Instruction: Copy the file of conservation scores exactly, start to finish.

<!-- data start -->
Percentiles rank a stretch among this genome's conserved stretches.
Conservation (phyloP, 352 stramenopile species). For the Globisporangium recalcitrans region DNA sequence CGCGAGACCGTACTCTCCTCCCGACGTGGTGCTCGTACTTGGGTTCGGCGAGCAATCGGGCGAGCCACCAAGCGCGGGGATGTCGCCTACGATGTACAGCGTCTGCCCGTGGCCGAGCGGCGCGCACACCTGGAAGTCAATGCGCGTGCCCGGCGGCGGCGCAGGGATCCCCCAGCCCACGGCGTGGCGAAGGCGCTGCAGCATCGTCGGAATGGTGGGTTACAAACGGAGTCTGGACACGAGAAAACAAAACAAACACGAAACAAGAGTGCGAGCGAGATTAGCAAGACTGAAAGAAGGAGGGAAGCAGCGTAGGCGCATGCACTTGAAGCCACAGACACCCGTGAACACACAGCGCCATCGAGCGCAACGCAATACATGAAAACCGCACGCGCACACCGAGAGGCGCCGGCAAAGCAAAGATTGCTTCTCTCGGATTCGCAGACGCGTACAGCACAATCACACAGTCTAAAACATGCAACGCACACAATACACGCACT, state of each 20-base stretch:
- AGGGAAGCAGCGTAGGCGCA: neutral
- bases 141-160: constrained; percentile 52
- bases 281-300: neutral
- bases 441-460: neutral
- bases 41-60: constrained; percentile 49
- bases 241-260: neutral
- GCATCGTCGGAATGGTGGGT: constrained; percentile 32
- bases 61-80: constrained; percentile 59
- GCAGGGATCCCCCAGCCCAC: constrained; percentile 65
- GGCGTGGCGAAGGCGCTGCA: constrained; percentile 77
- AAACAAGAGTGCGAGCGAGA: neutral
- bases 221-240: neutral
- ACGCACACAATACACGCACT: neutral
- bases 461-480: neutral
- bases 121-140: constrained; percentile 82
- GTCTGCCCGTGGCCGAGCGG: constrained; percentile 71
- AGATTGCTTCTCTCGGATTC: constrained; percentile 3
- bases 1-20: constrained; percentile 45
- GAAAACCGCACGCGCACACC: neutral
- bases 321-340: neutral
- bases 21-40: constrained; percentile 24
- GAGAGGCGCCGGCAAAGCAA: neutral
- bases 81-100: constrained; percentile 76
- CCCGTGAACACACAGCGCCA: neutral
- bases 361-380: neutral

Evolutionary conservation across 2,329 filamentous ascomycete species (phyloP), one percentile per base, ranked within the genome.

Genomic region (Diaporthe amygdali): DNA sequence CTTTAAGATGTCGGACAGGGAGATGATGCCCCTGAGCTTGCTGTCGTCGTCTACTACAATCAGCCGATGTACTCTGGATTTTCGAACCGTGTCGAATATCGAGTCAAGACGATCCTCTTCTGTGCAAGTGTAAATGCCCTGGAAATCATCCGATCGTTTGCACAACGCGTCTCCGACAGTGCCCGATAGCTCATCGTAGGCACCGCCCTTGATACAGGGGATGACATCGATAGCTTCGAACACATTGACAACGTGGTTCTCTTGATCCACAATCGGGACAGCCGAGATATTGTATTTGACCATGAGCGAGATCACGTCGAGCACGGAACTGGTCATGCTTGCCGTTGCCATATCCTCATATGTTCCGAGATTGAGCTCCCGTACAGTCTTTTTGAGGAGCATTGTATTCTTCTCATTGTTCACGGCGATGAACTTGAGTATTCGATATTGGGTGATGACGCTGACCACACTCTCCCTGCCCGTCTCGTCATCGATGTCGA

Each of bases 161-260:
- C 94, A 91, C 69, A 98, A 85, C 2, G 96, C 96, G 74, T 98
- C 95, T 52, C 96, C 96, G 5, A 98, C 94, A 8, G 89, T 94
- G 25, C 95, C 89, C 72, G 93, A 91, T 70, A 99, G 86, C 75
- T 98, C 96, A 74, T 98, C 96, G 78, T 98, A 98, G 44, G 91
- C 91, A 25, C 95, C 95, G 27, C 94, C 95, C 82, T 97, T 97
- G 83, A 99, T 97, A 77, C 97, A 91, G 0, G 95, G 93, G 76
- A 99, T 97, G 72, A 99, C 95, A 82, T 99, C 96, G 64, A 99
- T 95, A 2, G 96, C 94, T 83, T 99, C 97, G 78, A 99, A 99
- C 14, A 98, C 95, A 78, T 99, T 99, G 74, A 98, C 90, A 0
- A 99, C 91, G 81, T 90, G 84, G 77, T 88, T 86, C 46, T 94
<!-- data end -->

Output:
Percentiles rank a stretch among this genome's conserved stretches.
Conservation (phyloP, 352 stramenopile species). For the Globisporangium recalcitrans region DNA sequence CGCGAGACCGTACTCTCCTCCCGACGTGGTGCTCGTACTTGGGTTCGGCGAGCAATCGGGCGAGCCACCAAGCGCGGGGATGTCGCCTACGATGTACAGCGTCTGCCCGTGGCCGAGCGGCGCGCACACCTGGAAGTCAATGCGCGTGCCCGGCGGCGGCGCAGGGATCCCCCAGCCCACGGCGTGGCGAAGGCGCTGCAGCATCGTCGGAATGGTGGGTTACAAACGGAGTCTGGACACGAGAAAACAAAACAAACACGAAACAAGAGTGCGAGCGAGATTAGCAAGACTGAAAGAAGGAGGGAAGCAGCGTAGGCGCATGCACTTGAAGCCACAGACACCCGTGAACACACAGCGCCATCGAGCGCAACGCAATACATGAAAACCGCACGCGCACACCGAGAGGCGCCGGCAAAGCAAAGATTGCTTCTCTCGGATTCGCAGACGCGTACAGCACAATCACACAGTCTAAAACATGCAACGCACACAATACACGCACT, state of each 20-base stretch:
- AGGGAAGCAGCGTAGGCGCA: neutral
- bases 141-160: constrained; percentile 52
- bases 281-300: neutral
- bases 441-460: neutral
- bases 41-60: constrained; percentile 49
- bases 241-260: neutral
- GCATCGTCGGAATGGTGGGT: constrained; percentile 32
- bases 61-80: constrained; percentile 59
- GCAGGGATCCCCCAGCCCAC: constrained; percentile 65
- GGCGTGGCGAAGGCGCTGCA: constrained; percentile 77
- AAACAAGAGTGCGAGCGAGA: neutral
- bases 221-240: neutral
- ACGCACACAATACACGCACT: neutral
- bases 461-480: neutral
- bases 121-140: constrained; percentile 82
- GTCTGCCCGTGGCCGAGCGG: constrained; percentile 71
- AGATTGCTTCTCTCGGATTC: constrained; percentile 3
- bases 1-20: constrained; percentile 45
- GAAAACCGCACGCGCACACC: neutral
- bases 321-340: neutral
- bases 21-40: constrained; percentile 24
- GAGAGGCGCCGGCAAAGCAA: neutral
- bases 81-100: constrained; percentile 76
- CCCGTGAACACACAGCGCCA: neutral
- bases 361-380: neutral

Evolutionary conservation across 2,329 filamentous ascomycete species (phyloP), one percentile per base, ranked within the genome.

Genomic region (Diaporthe amygdali): DNA sequence CTTTAAGATGTCGGACAGGGAGATGATGCCCCTGAGCTTGCTGTCGTCGTCTACTACAATCAGCCGATGTACTCTGGATTTTCGAACCGTGTCGAATATCGAGTCAAGACGATCCTCTTCTGTGCAAGTGTAAATGCCCTGGAAATCATCCGATCGTTTGCACAACGCGTCTCCGACAGTGCCCGATAGCTCATCGTAGGCACCGCCCTTGATACAGGGGATGACATCGATAGCTTCGAACACATTGACAACGTGGTTCTCTTGATCCACAATCGGGACAGCCGAGATATTGTATTTGACCATGAGCGAGATCACGTCGAGCACGGAACTGGTCATGCTTGCCGTTGCCATATCCTCATATGTTCCGAGATTGAGCTCCCGTACAGTCTTTTTGAGGAGCATTGTATTCTTCTCATTGTTCACGGCGATGAACTTGAGTATTCGATATTGGGTGATGACGCTGACCACACTCTCCCTGCCCGTCTCGTCATCGATGTCGA

Each of bases 161-260:
- C 94, A 91, C 69, A 98, A 85, C 2, G 96, C 96, G 74, T 98
- C 95, T 52, C 96, C 96, G 5, A 98, C 94, A 8, G 89, T 94
- G 25, C 95, C 89, C 72, G 93, A 91, T 70, A 99, G 86, C 75
- T 98, C 96, A 74, T 98, C 96, G 78, T 98, A 98, G 44, G 91
- C 91, A 25, C 95, C 95, G 27, C 94, C 95, C 82, T 97, T 97
- G 83, A 99, T 97, A 77, C 97, A 91, G 0, G 95, G 93, G 76
- A 99, T 97, G 72, A 99, C 95, A 82, T 99, C 96, G 64, A 99
- T 95, A 2, G 96, C 94, T 83, T 99, C 97, G 78, A 99, A 99
- C 14, A 98, C 95, A 78, T 99, T 99, G 74, A 98, C 90, A 0
- A 99, C 91, G 81, T 90, G 84, G 77, T 88, T 86, C 46, T 94